Look at a TEI folio description
- 2.Locate the file on your desktop and open with Atom.
- 3.Toggle "Soft Wrap" under the "View" menu option to make sure you can see all the text on your screen (i.e. to avoid really long lines of text scrolling to the right).
- 4.The file defines what version of XML (line 1) and TEI (line 2) it is using and what particular standards it is applying. You will notice that the standards link back to version of TEI set up by Fragmentarium on the TEI standards page.
- 5.From lines 3-76, you have the TEI header. From lines 77-81, you have the TEI text. Think of this as a sort of header = metadata about the folio, and the text block (here empty) as the transcription.
- 6.The majority of the TEI header is taken up by the "File Description"
<fileDesc>that contains several subheadings:
- 1.Title (line 6)
- 2.Edition (line 9)
- 3.Publication Statement (lines 11-18)
- 4.Source Description (lines 19-74)
- 1.ms description (line 20...)
- 1.Manuscript identifier (ie shelfmark by location and repository)
- 2.Head (i.e. title of work by genre, as well as original date and location – here left blank)
- 3.Physical Description here is again mostly left blank but indicates the possibilities of information you could input.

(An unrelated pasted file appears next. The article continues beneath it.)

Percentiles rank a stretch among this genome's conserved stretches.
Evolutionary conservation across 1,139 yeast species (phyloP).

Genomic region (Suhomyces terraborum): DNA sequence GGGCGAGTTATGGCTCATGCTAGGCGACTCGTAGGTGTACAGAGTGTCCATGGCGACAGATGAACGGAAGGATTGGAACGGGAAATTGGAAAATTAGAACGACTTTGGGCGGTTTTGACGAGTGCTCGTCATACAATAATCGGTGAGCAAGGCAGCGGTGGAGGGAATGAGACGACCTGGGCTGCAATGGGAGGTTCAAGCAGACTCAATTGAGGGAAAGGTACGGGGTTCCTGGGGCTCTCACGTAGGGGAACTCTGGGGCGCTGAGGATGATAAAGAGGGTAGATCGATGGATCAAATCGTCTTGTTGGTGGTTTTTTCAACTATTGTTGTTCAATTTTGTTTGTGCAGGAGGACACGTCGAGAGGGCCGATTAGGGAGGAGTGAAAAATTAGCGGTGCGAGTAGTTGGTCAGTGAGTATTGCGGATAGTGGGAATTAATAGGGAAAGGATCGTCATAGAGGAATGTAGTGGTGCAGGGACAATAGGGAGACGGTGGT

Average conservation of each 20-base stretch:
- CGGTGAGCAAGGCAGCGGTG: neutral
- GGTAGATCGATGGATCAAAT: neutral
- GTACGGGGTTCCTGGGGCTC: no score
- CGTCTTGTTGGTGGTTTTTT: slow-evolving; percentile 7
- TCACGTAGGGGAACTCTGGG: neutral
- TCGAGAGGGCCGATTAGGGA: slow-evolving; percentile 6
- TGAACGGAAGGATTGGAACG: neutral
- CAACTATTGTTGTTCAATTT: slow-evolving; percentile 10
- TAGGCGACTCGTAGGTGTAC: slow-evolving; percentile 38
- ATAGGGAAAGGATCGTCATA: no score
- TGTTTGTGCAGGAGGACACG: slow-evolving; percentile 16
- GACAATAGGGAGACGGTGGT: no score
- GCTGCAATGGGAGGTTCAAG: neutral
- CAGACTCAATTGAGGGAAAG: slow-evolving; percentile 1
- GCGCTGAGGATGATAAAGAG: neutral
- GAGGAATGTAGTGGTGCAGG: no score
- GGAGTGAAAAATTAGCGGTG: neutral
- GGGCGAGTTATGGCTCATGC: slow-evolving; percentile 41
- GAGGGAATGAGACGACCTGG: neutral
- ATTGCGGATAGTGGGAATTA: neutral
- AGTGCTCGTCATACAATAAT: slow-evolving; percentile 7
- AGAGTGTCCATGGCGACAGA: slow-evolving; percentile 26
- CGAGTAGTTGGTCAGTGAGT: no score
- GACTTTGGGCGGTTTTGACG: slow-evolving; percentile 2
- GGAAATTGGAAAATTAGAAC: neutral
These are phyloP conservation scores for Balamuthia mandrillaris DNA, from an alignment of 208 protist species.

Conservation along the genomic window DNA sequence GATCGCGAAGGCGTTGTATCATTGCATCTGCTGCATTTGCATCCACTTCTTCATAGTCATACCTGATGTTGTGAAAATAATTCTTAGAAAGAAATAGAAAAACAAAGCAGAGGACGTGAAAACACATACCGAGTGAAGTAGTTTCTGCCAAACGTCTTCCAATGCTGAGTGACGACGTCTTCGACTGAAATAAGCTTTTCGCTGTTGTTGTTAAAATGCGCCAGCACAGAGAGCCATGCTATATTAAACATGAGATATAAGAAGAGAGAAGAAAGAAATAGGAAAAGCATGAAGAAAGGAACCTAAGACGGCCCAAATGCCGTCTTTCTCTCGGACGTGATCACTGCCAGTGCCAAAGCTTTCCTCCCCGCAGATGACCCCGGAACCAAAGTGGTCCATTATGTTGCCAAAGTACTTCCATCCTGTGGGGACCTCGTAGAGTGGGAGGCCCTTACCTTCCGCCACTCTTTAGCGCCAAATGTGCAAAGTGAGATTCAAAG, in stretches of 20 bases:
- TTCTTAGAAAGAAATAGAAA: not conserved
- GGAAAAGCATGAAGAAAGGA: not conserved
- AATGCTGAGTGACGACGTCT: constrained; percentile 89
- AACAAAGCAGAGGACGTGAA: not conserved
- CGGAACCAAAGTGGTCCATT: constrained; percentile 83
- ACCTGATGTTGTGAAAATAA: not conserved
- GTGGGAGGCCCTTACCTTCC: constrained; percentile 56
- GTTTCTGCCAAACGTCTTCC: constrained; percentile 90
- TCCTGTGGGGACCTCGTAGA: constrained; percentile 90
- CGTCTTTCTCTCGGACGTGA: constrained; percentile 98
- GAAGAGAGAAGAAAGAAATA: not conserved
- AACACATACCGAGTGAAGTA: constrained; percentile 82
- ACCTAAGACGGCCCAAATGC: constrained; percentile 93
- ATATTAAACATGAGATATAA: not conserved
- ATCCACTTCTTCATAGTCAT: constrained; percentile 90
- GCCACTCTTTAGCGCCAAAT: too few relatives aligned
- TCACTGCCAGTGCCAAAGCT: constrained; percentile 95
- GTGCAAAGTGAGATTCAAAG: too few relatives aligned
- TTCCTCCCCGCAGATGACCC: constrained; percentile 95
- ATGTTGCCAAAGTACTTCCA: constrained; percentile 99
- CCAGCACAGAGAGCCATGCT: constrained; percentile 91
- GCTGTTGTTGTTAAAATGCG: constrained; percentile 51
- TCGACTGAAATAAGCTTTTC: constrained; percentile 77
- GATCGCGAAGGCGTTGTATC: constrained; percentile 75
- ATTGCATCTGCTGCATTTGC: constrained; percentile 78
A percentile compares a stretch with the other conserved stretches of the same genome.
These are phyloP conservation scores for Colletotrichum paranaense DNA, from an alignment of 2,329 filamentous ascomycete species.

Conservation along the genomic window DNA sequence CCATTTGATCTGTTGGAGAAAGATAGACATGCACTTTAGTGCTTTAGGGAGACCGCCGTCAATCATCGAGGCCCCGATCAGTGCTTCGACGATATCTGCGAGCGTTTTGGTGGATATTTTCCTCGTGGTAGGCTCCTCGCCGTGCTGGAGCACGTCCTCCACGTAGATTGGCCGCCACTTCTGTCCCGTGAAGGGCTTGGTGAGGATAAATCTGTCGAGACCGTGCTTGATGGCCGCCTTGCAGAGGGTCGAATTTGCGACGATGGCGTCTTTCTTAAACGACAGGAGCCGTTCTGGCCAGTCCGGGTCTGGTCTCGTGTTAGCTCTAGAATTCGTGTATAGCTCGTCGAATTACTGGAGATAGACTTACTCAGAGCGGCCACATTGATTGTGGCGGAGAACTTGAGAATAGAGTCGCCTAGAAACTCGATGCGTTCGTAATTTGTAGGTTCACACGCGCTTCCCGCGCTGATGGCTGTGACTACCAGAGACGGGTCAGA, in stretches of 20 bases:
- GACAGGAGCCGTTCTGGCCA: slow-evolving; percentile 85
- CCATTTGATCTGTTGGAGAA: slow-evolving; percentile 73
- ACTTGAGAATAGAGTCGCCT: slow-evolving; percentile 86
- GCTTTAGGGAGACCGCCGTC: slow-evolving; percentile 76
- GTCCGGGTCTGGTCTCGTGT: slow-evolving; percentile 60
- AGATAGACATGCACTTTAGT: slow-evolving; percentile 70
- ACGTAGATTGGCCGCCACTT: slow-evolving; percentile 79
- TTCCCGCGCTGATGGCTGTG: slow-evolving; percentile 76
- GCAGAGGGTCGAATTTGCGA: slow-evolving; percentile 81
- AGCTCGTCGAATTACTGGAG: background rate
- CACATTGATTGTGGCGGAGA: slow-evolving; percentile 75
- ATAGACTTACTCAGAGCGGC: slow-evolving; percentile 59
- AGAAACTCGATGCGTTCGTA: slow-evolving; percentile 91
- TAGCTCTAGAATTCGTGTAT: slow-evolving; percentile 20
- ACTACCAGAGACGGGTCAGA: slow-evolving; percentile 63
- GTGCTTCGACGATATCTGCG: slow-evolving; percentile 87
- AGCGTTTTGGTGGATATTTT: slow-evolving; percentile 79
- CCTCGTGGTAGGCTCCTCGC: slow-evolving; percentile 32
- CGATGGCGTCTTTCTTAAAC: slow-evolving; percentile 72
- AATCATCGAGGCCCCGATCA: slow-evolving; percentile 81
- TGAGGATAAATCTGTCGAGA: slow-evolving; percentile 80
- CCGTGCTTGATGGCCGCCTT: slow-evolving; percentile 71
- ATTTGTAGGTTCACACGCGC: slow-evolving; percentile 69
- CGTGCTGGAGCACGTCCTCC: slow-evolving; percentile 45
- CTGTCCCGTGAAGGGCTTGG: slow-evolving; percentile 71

<width min="168" max="170">168 170</width>
<height min="270" max="271">270 271</height>
<measure type="pageDimensions">Front pastedown has had ~30mm trimmed unevenly from bottom margin</measure>
<height min="5" max="6">5 6</height>
<decoNote>The recto of the back pastedown features a 5-line initial P in red penwork filled with yellow (now faded), inhabited with vine motif on blue ground.
Rubricated initials. <persName/></decoNote>
As you can see if you compare this to the image, the description here is minimal - no discussion of music notation, palaeography etc. There is a lot that could be added, but the idea of Fragmentarium in this case is to offer a limited description that has already been established (taken largely from the reference book noted in line 68, "Hebbard, 2017").